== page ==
• Supporting Mitigation and Adaptation Policies: Developed countries have likely fallen short of the $100 billion commitment to help low-income countries adapt to the negative effects of climate change. Climate adaptation spending costs South Africa too much where it counted for 4 percent of the country’s GDP which exacerbates poverty rates. The 2019 and 2022 floods made clear the importance of promoting climate action plans in all urban cities in South Africa, along with adopting accelerated adaptation mechanisms and mitigation measures to prevent further greenhouse gas emissions and developing a comprehensive national response that integrates climate change into decision-making processes in all sectors.
In short, the South African government recognizes that climate change poses a major challenge to its development, with the country struggling with its effects that have devastated livelihoods, economies, agriculture, water, food systems, infrastructure investments, public health, biodiversity, and ecosystems. As such, addressing climate change requires an urgent joint responsibility as its effects will likely multiply the threats and emerging risks, increase competition for scarce resources, exacerbate the existing societal rifts, and escalate climate chaos and the challenge of climate justice.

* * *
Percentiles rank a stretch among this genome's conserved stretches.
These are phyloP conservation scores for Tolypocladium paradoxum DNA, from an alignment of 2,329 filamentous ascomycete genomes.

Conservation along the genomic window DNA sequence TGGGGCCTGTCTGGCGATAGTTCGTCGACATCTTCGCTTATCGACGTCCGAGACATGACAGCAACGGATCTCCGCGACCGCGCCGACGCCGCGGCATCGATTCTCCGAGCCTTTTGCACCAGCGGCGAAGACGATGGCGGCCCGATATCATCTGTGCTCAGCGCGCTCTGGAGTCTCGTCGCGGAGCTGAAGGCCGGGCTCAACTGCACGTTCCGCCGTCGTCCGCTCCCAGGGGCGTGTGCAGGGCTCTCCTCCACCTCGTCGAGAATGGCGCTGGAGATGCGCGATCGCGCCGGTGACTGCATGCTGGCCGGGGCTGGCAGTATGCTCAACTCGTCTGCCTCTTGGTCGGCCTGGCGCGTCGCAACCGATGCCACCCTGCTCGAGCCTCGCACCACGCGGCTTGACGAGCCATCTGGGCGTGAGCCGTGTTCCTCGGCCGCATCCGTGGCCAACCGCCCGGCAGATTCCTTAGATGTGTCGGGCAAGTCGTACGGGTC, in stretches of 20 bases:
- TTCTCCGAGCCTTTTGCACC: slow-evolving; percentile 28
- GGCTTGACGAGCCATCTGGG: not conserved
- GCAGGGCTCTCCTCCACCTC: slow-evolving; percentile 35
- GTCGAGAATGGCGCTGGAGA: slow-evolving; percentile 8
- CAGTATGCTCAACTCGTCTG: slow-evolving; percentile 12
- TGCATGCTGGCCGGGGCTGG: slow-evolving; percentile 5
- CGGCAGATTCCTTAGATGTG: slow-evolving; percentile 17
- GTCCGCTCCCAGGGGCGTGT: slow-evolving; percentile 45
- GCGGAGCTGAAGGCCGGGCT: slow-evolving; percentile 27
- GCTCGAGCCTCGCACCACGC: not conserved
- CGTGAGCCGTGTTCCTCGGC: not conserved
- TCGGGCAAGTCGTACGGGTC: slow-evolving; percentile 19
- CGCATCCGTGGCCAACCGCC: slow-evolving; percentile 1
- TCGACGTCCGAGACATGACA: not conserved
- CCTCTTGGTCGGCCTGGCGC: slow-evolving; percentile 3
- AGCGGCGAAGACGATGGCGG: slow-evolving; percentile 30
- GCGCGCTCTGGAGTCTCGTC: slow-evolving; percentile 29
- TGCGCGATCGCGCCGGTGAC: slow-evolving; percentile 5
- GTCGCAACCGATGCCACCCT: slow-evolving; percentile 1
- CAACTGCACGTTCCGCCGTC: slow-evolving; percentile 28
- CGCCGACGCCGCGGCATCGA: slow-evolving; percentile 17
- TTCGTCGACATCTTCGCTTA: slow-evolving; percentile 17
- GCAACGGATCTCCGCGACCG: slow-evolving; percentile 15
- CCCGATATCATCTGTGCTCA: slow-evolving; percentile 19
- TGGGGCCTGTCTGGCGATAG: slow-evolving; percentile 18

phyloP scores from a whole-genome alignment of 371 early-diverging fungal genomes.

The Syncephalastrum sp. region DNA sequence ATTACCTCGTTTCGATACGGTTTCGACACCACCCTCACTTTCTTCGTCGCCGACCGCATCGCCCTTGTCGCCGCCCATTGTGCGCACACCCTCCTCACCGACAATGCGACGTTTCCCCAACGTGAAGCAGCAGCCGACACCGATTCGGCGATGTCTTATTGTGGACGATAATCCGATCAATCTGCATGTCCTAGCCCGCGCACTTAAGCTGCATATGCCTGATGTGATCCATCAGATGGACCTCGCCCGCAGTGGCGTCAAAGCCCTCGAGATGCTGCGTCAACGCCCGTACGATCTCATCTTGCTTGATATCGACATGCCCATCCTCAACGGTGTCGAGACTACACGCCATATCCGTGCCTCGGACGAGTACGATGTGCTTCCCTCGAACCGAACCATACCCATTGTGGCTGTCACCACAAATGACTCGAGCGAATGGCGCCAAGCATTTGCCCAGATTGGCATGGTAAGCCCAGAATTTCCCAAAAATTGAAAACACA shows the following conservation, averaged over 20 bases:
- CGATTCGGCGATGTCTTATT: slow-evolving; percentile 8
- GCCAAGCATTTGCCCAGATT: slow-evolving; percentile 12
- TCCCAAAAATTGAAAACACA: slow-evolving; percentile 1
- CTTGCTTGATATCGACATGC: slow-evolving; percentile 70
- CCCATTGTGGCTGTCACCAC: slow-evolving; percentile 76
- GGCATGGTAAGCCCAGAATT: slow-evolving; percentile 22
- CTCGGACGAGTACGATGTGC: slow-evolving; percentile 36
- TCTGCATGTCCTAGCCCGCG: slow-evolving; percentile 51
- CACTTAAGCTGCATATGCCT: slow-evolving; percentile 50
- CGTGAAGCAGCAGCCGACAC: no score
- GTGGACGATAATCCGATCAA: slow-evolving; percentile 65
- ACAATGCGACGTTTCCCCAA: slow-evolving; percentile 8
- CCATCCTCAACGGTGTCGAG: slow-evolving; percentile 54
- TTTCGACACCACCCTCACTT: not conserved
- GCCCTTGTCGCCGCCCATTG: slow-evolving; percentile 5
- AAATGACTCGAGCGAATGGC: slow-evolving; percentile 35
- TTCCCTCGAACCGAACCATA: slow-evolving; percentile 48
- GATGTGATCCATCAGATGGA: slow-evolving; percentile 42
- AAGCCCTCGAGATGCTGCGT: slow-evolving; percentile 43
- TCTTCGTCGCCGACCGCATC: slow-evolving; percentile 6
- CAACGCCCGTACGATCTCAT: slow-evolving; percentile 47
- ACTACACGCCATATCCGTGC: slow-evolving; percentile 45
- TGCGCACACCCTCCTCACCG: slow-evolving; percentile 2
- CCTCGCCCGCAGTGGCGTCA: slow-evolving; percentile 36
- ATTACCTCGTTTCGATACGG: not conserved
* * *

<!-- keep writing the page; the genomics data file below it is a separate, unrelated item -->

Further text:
While climate change is a global phenomenon, it has tangible effects at the regional and local levels. African concerns must be taken into consideration by implementing the priority needs of local communities with regard to financing climate adaptation, along with transforming African coastal cities into smart, resilient and sustainable cities to address the impacts and risks of climate change.